Veronica officinalis

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Veronica officinalis
Veronica officinalis 1544.JPG
Scientific classification
Kingdom: Plantae
(unranked): Angiosperms
(unranked): Eudicots
(unranked): Asterids
Order: Lamiales
Family: Plantaginaceae
Genus: Veronica
Species: V. officinalis
Binomial name
Veronica officinalis
Heath speedwell in Oregon

Veronica officinalis (heath speedwell,[1] common gypsyweed,[2] common speedwell, or Paul's betony) is a species of flowering plant in the plantain family Plantaginaceae. It is native to Europe and western Asia. It has been introduced to North America and is widely naturalised there.

It is a herbaceous perennial with hairy green stems 10–50 cm long that cover the ground in mats and send up short vertical shoots which bear soft violet flowers. The leaves are 1.5–5 cm long and 1–3 cm broad, and softly hairy.

It flowers from May until August.

Cultivation and uses[edit]

This speedwell grows in fields and takes hold in areas that have been disturbed. It is a potential weed if its seed gets into collections of agricultural seed, such as alfalfa. Historically the green parts of the plant have been used medicinally for coughs, otitis media, and gastrointestinal distress.[citation needed] The plant is rich in vitamins, tannins, and the glycoside aucuboside.[citation needed] Aucuboside, which is also found in many other Plantaginaceae species, is thought to have anti-inflammatory properties.[citation needed] Extracts are widely sold as herbal remedies for sinus and ear infections.[citation needed]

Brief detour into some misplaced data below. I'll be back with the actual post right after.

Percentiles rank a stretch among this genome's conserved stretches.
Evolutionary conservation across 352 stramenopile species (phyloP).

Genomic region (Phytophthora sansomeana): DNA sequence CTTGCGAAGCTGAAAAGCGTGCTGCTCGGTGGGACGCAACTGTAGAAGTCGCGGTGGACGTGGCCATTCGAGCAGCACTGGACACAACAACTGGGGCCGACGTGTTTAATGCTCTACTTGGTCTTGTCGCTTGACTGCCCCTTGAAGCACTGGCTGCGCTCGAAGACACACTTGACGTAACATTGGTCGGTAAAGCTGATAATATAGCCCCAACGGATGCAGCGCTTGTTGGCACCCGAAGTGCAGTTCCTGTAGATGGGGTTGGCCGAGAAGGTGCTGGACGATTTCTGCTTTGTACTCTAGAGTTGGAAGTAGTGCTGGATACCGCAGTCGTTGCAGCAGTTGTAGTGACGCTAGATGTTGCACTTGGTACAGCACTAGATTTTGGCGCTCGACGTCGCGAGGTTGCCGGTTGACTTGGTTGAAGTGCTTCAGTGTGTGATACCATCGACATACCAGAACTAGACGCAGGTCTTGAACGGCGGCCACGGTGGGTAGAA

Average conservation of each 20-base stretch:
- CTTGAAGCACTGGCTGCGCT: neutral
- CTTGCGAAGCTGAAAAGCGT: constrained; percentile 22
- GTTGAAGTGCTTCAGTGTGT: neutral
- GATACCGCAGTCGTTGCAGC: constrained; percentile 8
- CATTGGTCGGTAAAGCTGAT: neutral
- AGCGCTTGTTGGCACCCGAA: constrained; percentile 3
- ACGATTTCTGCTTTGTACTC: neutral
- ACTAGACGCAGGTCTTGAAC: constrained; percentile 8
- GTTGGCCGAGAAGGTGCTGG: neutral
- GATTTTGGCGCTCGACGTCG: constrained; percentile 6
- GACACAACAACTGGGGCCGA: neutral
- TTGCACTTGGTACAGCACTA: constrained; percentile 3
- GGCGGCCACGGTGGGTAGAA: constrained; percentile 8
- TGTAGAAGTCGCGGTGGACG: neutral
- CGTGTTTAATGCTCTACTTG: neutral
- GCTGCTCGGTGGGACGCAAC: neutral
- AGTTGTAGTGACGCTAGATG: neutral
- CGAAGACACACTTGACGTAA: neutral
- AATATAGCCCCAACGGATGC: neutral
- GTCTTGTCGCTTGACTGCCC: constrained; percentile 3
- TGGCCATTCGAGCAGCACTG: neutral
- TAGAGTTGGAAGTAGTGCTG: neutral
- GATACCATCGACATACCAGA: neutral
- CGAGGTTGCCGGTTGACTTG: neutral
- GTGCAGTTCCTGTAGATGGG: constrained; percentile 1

The slightly bitter and astringent taste and tea-like smell of speedwell led to its use as a tea substitute in 19th-century France, where it was called thé d'Europe, or "Europe tea." The French still use this term as a name for speedwell. Veronica officinalis herb has been used in the traditional Austrian medicine internally (as tea) for treatment of disorders of the nervous system, respiratory tract, cardiovascular system, and metabolism.


  1. ^ "BSBI List 2007". Botanical Society of Britain and Ireland. Archived from the original (xls) on 2015-02-25. Retrieved 2014-10-17. 
  2. ^ "Veronica officinalis". Natural Resources Conservation Service PLANTS Database. USDA. Retrieved 29 July 2015. 

External links[edit]

Media related to Veronica officinalis at Wikimedia Commons